Screenshot of the ChatGPT welcome page

Is the integration of large language learning model AI into search engines going to herald as massive a change for knowledge organization and discovery as Mosaic did in 1993? I spent some time with the LLM-powered chat bot ChatGPT to try to get a sense of what we are facing, at the end of which I am not much wiser though I am persuaded it can generate a decent haiku.

I gained a ChatGPT account in return for an email address and phone number. I started asking questions about work-related tasks. It gave me interview questions that were bland arrangements of buzzwords but not that different from what an uninspired search committee might come up with on a dull Monday morning. As I watched the sentences rolling out, I had a strong urge to take off for lunch instead of reflecting on our library’s strengths and needs and candidates’ resumes and how to best elicit a meaningful conversation during an interview. A tempting dystopian next step could be to let ChatGPT take care of the entire recruitment process - compose our advertisement copy, scan resumes, conduct interviews and suggest a lead candidate for us. A cynic might suspect that much of that may already be happening in corporate searches.

Using ChatGPT feels exhilarating, despite the dullness of the text it generated in response to my prompts. I asked about the future of academic libraries, and it dutifully composed entirely predictable bullet points. As for the future of search, it wrote that it would involve personalized results and 24/7 availability; has ChatGPT not yet been told about Google? I got the most joy from demanding particular poetic forms; the sonnets were painful, but the haikus were satisfying

On verifying citations:

Citations verified, Sources checked with utmost care, Accurate research.

On information literacy:

To navigate life, We must learn to seek, find, and Judge information.

On academic libraries:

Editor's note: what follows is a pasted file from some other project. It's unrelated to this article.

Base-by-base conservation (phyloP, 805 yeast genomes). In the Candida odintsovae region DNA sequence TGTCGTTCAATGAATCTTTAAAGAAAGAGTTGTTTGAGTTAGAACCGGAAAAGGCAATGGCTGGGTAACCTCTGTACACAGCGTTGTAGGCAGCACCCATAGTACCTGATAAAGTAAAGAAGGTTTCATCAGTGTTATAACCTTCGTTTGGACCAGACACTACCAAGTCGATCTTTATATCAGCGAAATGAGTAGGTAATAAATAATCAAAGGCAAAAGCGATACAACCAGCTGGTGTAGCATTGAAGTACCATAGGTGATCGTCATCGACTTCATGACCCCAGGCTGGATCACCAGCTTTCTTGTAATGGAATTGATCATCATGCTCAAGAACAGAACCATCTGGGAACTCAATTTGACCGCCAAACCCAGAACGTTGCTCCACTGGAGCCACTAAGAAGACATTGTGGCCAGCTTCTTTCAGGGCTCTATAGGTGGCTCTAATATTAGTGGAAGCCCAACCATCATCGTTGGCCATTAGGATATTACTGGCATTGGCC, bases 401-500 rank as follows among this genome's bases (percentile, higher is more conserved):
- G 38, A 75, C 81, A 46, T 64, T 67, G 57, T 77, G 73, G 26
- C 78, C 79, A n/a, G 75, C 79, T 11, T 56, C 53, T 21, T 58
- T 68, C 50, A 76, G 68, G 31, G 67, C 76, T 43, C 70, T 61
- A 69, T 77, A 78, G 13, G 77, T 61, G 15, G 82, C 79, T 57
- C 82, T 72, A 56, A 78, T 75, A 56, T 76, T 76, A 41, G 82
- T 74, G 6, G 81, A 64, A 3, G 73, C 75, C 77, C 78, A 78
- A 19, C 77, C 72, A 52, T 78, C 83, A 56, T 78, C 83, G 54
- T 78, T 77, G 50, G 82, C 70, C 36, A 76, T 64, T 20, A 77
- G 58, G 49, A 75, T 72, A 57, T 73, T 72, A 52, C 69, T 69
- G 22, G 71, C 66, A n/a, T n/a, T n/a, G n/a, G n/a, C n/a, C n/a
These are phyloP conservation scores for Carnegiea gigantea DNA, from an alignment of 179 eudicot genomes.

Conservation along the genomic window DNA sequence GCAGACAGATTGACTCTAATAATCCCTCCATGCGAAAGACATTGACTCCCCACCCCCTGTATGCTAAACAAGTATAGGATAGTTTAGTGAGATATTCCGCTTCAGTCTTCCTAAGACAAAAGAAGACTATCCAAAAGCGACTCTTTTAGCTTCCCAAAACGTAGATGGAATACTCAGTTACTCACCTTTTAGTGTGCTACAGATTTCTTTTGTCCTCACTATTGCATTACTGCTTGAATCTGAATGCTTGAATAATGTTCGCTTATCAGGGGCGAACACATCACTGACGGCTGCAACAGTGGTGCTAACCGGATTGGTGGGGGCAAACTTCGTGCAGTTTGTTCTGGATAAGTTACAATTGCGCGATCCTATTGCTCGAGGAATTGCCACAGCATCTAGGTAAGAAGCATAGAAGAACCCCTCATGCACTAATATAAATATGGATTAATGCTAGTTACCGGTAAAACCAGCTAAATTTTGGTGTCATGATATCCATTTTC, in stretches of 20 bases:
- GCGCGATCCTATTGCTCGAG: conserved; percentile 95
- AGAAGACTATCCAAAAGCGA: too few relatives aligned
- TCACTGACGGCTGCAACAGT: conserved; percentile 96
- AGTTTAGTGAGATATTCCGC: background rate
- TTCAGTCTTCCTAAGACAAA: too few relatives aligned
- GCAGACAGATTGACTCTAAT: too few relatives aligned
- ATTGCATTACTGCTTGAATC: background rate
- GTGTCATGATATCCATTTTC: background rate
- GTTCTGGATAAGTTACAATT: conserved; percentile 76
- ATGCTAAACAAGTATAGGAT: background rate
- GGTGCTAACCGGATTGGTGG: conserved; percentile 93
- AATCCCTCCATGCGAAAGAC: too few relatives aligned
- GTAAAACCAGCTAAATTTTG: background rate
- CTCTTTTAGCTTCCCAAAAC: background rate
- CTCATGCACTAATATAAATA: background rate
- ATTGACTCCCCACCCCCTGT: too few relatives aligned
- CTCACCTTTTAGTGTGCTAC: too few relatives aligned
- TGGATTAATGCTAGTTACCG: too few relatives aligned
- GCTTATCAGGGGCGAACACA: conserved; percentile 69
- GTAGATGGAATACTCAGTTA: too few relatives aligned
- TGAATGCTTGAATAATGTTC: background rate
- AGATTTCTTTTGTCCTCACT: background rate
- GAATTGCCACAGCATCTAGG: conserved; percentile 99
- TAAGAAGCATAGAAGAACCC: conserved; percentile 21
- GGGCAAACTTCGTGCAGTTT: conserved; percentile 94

A haven of books, Silent halls and endless tomes, Knowledge waits within.

It broke down when I asked for a haiku about busy libraries serving Hispanic students.

Screenshot of ChatGPT unable to provide a response

Search engines are introducing language learning model-powered search – DuckDuckGo has DuckAssist that harvests and delivers content from a relatively small collection of texts, including Wikipedia. Google has released Bard. Bing has, well, new Bing. We have been teaching students to include in their critical assessment of web-sources consideration of elements of the website itself and what it reveals about the author, currency, etc. Other methods are needed to assess information extracted from unknown websites; CRAAP and SIFT evaluation methods are not enough. How can we assess information when the source is hidden? When we cannot know who created the information nor deduce for what purpose?

If a searcher’s satisficing threshold is low, there will be no incentive to go further than the AI-informed search engine result; that’s fine when we want to know how long it takes to soft-boil an egg but poses problems for higher stakes topics.

This is where the traditional gatekeeping function of libraries can help once again. Libraries have tools to aid the discovery of and provide access to high-quality, original, authoritative, and evidence-based content. Libraries will find uses for ChatGPT: its ability to construct coherent texts can help compose rough first drafts of technical reports, executive summaries and abstracts, resumes, and cover letters focusing on specific job descriptions. Its chatbot conversational abilities could be harnessed to, e.g., replace a frequently asked questions page. But literary & scientific works remain human creations, and our libraries will continue to collect and share those works.

NYC Board of Education has banned ChatGPT. Some colleges have incorporated ChatGPT prohibitions into their plagiarism policies. Some instructors are experimenting with using ChatGPT in the classroom to enhance learning.

We need to figure out when composing text using ChatGPT may be helpful and appropriate and guide our students appropriately. Of course, they should know not to cheat themselves out of an education by plagiarizing. We should teach the importance of evidence-based policies & practices and encourage the study of tools of persuasion in contemporary and historical contexts. The ability of ChatGPT to generate search engine optimized (SEO) blocks of text makes it a powerful tool for generating propaganda and marketing content; information literacy skills will be vital. Even commercial search engines will continue to be challenged to prioritize meaningful results as chatbot-generated sites heavy in SEO keywords and light on the content rise to the top of their lists.

I turned to Chat GPT for advice on the future of libraries. It told me, “academic libraries provide a range of resources, services, and support that are not available elsewhere, and are essential to the research and learning process. While the internet has certainly changed the way we access and consume information, it has not made libraries obsolete.” I don’t disagree, but it misses the insights that poets bring.

New eyes each year... by Phillip Larkin. (1979).

New eyes each year
Find old books here,
And new books, too,
Old eyes renew;
So youth and age
Like ink and page
In this house join,
Minting new coin.

--Ellen Sexton

Screenshot of the ChatGPT welcome page